Tarot Runes I Ching Stichomancy Contact
Store Numerology Coin Flip Yes or No Webmasters
Personal Celebrity Biorhythms Bibliomancy Settings

Today's Stichomancy for Francisco de Paula Santander

The first excerpt represents the past or something you must release, and is drawn from A Lover's Complaint by William Shakespeare:

When he most burned in heart-wish'd luxury, He preach'd pure maid and prais'd cold chastity.

'Thus merely with the garment of a Grace The naked and concealed fiend he cover'd, That the unexperienc'd gave the tempter place, Which, like a cherubin, above them hover'd. Who, young and simple, would not be so lover'd? Ay me! I fell, and yet do question make What I should do again for such a sake.

'O, that infected moisture of his eye, O, that false fire which in his cheek so glow'd,

The second excerpt represents the present or the deciding factor of the moment, and is drawn from The Altar of the Dead by Henry James:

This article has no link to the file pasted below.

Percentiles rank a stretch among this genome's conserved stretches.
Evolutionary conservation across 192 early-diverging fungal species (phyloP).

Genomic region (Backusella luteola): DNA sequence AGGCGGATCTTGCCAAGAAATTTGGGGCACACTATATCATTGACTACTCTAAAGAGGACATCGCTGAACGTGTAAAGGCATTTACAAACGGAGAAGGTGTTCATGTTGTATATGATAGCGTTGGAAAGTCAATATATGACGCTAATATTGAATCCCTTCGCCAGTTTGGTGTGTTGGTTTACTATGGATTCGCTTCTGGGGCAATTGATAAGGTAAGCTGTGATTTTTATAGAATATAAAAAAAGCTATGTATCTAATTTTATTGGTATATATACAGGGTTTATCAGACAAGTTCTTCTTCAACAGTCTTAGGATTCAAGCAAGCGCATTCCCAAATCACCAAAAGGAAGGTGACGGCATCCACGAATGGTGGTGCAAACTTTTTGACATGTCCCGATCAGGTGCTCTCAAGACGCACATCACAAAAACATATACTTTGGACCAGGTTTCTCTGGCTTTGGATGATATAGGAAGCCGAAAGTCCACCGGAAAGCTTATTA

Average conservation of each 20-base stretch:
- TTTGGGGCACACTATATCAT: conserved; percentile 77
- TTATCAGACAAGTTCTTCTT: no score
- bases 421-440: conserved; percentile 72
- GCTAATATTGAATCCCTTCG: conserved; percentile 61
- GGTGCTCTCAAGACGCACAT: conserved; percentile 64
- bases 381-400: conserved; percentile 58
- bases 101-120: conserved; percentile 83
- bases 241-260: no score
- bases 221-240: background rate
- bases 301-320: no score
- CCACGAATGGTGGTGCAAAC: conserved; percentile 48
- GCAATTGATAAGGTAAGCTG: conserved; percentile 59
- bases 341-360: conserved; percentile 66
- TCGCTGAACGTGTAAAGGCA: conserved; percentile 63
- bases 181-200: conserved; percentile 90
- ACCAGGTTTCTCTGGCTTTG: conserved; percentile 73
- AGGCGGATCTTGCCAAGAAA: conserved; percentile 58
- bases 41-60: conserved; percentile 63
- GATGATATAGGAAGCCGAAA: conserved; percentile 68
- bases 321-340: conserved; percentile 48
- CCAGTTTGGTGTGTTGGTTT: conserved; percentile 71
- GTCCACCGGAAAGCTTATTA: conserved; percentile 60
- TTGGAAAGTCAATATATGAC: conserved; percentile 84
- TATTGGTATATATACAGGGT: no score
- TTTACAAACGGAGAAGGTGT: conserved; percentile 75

age of renouncement; but it had not hitherto been vivid to him that it was time to give up everything.

Practically, at the end of six months, he had renounced the friendship once so charming and comforting. His privation had two faces, and the face it had turned to him on the occasion of his last attempt to cultivate that friendship was the one he could look at least. This was the privation he inflicted; the other was the privation he bore. The conditions she never phrased he used to murmur to himself in solitude: "One more, one more - only just one." Certainly he was going down; he often felt it when he caught himself, over his work, staring at vacancy and giving voice to that

The third excerpt represents the future or something you must embrace, and is drawn from Sarrasine by Honore de Balzac:

the confessional one Good Friday, he carved a figure of the Christ from a stick of wood. The impiety evidenced by that figure was too flagrant not to draw down chastisement on the artist. He had actually had the hardihood to place that decidedly cynical image on the top of the tabernacle!

"Sarrasine came to Paris to seek a refuge against the threats of a father's malediction. Having one of those strong wills which know no obstacles, he obeyed the behests of his genius and entered Bouchardon's studio. He worked all day and went about at night begging for subsistence. Bouchardon, marveling at the young artist's intelligence and rapid progress, soon divined his pupil's destitute